In the words of Elisabeth Rosenthal at the New York Times in an article entitled “Climate Fears Turn to Doubts Among Britons,”
Last month hundreds of environmental activists crammed into an auditorium here to ponder an anguished question: If the scientific consensus on climate change has not changed, why have so many people turned away from the idea that human activity is warming the planet?
Critics would argue that it is because the public has gotten a chance to evaluate the "science" behind climate change and has found it lacking. The collapse of the United Nations Climate Change Conference in Copenhagen also fueled the perception that the crisis was more about global redistribution of wealth than saving the environment and the “Climategate” and “Glaciergate” scandals — among others — certainly did not help the credibility of the theory of anthropogenic climate change.
According to the Rosenthal, polls are demonstrating a definite shift in European opinion regarding climate change:
A survey in February by the BBC found that only 26 percent of Britons believed that “climate change is happening and is now established as largely manmade,” down from 41 percent in November 2009. A poll conducted for the German magazine Der Spiegel found that 42 percent of Germans feared global warming, down from 62 percent four years earlier.
The significant decline in belief in global warming parallels the change in the views of the American public. According to a Gallup poll in March, 67 percent of Americans answered “no” to the question, “Do you think that global warming will pose a serious threat to you or your way of life in your lifetime?” Furthermore, a dramatic shift is underway in public perception of the cause of global warming, if one concedes such warming is taking place at all. Again, in the words of the Gallup study:
In 2003, 61% of Americans said such increases were due to human activities — in line with advocates of the global warming issue — while 33% said they were due to natural changes in the environment. Now, a significantly diminished 50% say temperature increases are due to human activities, and 46% say they are not.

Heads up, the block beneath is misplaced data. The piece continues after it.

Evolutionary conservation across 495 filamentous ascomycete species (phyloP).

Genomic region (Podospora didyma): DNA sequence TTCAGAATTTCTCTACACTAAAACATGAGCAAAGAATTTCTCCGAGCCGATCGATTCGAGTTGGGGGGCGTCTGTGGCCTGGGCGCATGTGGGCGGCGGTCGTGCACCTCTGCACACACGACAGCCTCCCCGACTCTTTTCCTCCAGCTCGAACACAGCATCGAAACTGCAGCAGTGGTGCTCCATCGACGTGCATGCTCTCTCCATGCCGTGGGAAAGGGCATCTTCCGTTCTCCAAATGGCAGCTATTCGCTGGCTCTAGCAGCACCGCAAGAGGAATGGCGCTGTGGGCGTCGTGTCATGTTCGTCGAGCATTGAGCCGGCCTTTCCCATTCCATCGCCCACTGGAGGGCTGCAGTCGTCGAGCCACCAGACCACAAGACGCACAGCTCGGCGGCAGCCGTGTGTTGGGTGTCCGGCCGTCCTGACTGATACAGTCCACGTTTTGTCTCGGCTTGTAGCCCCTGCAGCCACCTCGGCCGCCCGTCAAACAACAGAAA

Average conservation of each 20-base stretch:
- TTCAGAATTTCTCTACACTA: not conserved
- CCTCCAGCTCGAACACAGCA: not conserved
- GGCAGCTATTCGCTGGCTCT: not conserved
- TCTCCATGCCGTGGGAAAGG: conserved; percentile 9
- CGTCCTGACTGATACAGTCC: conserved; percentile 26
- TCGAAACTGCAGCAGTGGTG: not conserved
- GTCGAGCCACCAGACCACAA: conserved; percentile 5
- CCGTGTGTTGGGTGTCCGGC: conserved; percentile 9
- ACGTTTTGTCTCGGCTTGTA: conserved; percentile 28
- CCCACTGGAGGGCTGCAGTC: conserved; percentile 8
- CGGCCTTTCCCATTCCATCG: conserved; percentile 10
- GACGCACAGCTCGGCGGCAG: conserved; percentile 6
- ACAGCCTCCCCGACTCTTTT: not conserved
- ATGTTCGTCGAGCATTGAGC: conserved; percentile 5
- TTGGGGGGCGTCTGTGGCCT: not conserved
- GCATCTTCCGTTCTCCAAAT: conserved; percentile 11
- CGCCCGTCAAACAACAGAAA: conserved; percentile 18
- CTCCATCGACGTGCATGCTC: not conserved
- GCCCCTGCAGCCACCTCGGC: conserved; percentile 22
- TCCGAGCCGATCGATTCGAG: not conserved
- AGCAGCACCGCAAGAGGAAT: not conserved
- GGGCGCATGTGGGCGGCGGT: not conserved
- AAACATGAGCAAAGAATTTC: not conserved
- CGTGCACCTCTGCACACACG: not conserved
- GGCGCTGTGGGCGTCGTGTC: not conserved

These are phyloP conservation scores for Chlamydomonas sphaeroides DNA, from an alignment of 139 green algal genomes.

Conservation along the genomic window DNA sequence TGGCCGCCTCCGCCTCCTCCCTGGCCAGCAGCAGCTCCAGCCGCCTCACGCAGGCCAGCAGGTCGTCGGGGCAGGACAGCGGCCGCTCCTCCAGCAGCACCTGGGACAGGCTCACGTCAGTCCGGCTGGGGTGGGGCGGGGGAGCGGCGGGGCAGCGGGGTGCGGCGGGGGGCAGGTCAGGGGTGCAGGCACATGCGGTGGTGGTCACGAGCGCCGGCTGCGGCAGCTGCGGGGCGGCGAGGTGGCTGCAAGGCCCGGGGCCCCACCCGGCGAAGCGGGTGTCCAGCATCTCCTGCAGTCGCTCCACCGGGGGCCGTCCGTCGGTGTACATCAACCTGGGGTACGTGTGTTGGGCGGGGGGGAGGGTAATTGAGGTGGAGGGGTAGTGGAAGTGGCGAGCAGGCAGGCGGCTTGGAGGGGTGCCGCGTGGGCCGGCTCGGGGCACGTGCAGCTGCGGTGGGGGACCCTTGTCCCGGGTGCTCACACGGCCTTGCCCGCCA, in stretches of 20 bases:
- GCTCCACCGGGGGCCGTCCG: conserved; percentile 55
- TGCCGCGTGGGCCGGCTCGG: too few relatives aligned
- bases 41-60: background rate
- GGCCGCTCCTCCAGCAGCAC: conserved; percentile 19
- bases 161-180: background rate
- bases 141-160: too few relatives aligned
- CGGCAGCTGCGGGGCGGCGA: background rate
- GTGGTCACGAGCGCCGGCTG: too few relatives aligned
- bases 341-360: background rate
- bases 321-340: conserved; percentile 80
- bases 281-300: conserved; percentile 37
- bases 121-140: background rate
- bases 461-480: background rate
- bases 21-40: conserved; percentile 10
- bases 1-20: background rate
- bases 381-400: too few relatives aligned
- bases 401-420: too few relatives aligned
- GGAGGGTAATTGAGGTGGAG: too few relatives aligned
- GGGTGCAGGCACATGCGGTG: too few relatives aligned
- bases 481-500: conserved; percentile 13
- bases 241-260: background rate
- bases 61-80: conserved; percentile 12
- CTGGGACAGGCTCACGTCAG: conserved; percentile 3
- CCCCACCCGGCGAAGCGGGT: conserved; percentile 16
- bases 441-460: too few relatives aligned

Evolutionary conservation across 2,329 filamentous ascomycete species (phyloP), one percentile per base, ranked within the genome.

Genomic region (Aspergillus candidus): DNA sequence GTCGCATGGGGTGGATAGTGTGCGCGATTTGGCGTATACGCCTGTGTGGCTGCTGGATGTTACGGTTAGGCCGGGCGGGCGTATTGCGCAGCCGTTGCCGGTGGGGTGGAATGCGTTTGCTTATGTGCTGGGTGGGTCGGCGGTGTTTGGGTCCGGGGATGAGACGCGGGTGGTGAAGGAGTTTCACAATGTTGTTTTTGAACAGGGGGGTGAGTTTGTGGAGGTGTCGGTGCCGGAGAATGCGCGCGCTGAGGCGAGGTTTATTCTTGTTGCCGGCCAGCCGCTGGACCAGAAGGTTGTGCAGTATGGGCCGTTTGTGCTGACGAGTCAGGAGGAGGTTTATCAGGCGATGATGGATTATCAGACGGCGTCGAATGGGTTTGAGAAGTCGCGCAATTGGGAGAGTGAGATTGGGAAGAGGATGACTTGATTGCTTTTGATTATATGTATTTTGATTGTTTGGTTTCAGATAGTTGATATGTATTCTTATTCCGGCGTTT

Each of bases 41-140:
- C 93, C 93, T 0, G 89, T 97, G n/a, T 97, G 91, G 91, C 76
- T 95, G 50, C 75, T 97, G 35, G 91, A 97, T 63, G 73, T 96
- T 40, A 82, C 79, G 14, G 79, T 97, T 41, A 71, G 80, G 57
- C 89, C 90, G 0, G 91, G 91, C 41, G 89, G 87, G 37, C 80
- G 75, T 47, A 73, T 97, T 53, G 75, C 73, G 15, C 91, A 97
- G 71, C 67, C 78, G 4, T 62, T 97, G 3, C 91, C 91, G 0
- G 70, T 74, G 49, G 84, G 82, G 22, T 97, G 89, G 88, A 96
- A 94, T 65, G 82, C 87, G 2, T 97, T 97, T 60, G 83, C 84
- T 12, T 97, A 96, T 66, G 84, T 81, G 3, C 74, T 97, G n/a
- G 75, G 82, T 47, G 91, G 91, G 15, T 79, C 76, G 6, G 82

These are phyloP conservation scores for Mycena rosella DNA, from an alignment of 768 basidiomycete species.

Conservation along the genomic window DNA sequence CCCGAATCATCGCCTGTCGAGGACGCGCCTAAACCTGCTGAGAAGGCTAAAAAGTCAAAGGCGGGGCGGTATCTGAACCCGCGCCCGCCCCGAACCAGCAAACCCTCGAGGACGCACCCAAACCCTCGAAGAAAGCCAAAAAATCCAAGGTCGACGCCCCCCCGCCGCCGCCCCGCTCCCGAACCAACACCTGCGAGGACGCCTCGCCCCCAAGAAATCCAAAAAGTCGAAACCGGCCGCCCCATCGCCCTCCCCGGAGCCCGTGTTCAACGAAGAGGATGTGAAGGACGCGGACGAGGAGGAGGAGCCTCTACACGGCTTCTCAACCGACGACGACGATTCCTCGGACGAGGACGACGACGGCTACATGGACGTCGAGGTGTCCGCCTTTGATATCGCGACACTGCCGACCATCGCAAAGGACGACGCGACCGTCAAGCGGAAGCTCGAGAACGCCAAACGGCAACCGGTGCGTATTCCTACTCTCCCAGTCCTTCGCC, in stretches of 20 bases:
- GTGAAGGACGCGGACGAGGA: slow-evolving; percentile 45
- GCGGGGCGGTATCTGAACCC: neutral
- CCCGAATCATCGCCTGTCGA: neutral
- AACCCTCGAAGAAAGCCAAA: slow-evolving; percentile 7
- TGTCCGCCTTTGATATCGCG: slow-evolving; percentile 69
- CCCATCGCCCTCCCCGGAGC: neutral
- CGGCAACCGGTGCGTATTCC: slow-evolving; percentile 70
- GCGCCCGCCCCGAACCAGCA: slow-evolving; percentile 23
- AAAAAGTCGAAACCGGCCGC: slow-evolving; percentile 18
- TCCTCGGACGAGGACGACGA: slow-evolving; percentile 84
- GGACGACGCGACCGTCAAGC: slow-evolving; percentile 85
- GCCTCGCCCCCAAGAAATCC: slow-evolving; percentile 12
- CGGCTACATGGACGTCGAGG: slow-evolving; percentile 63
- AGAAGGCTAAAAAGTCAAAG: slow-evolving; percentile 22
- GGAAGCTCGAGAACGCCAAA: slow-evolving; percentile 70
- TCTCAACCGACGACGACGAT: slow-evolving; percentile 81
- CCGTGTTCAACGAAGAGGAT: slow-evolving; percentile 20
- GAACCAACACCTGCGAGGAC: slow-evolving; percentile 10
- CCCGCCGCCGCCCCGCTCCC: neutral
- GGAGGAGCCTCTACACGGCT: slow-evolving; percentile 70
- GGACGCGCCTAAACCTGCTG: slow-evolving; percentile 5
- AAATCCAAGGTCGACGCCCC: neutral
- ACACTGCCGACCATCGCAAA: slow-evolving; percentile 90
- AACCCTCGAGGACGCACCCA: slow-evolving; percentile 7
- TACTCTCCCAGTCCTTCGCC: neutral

Thus, from the perspective of environmental extremists, the overall shift in public opinion is potentially lethal to their political agenda:
Gallup's annual update on Americans' attitudes toward the environment shows a public that over the last two years has become less worried about the threat of global warming, less convinced that its effects are already happening, and more likely to believe that scientists themselves are uncertain about its occurrence. In response to one key question, 48% of Americans now believe that the seriousness of global warming is generally exaggerated, up from 41% in 2009 and 31% in 1997, when Gallup first asked the question.
Such a consistent, substantial shift in opinion indicates that there would be less tolerance for radical restructuring of America’s economy for the sake of combating global warming than would have been the case a few years ago. And this shift in public opinion has happened in the face of the seemingly-endless sermonizing by politicians, activists, and reporters warning of the Earth’s imminent demise unless immediate, draconian action is taken.
However, according to Rosenthal, the theory’s advocates are hardly ready to concede defeat:
Scientists have meanwhile awakened to the public’s misgivings and are increasingly fighting back. An editorial in the prestigious journal Nature said climate deniers were using “every means at their disposal to undermine science and scientists” and urged scientists to counterattack. Scientists in France, the Netherlands and the United States have signed open letters affirming their trust in climate change evidence, including one published on May 7 in the journal Science.
But such actions may easily be perceived by a skeptical public as tests of ideological orthodoxy, regardless of the intentions of their authors. Scientists are expected to be purveyors of information; terms such as “counterattack” when it comes to public perceptions means overtly entering the rough and tumble arena of advocacy politics in a way which may easily be perceived as talking down to the electorate.
And Rosenthal seems to worry about the influence of conservative media:
It is unclear whether such actions are enough to win back a segment of the public that has eagerly consumed a series of revelations that were published prominently in right-leaning newspapers like The Times of London and The Telegraph and then repeated around the world.
In January, for example, The Times chastised the United Nations climate panel for an errant and unsupported projection that glaciers in the Himalayas could disappear by 2035. The United Nations ultimately apologized for including the estimate, which was mentioned in passing within a 3,000-page report in 2007.
But the problems with the IPCC report are certainly not limited to a single estimate, or "conservative" reporting of that estimate. One independent evaluation gave the entire report a final grade of “F” for the many sections that reviewers found to lack sufficient peer review.
Climate-change theory is not in trouble with “right-leaning newspapers” — the trouble the theory faces is that the public doubts its credibility. "Counterattacking" those who ask the questions will not make the questions disappear.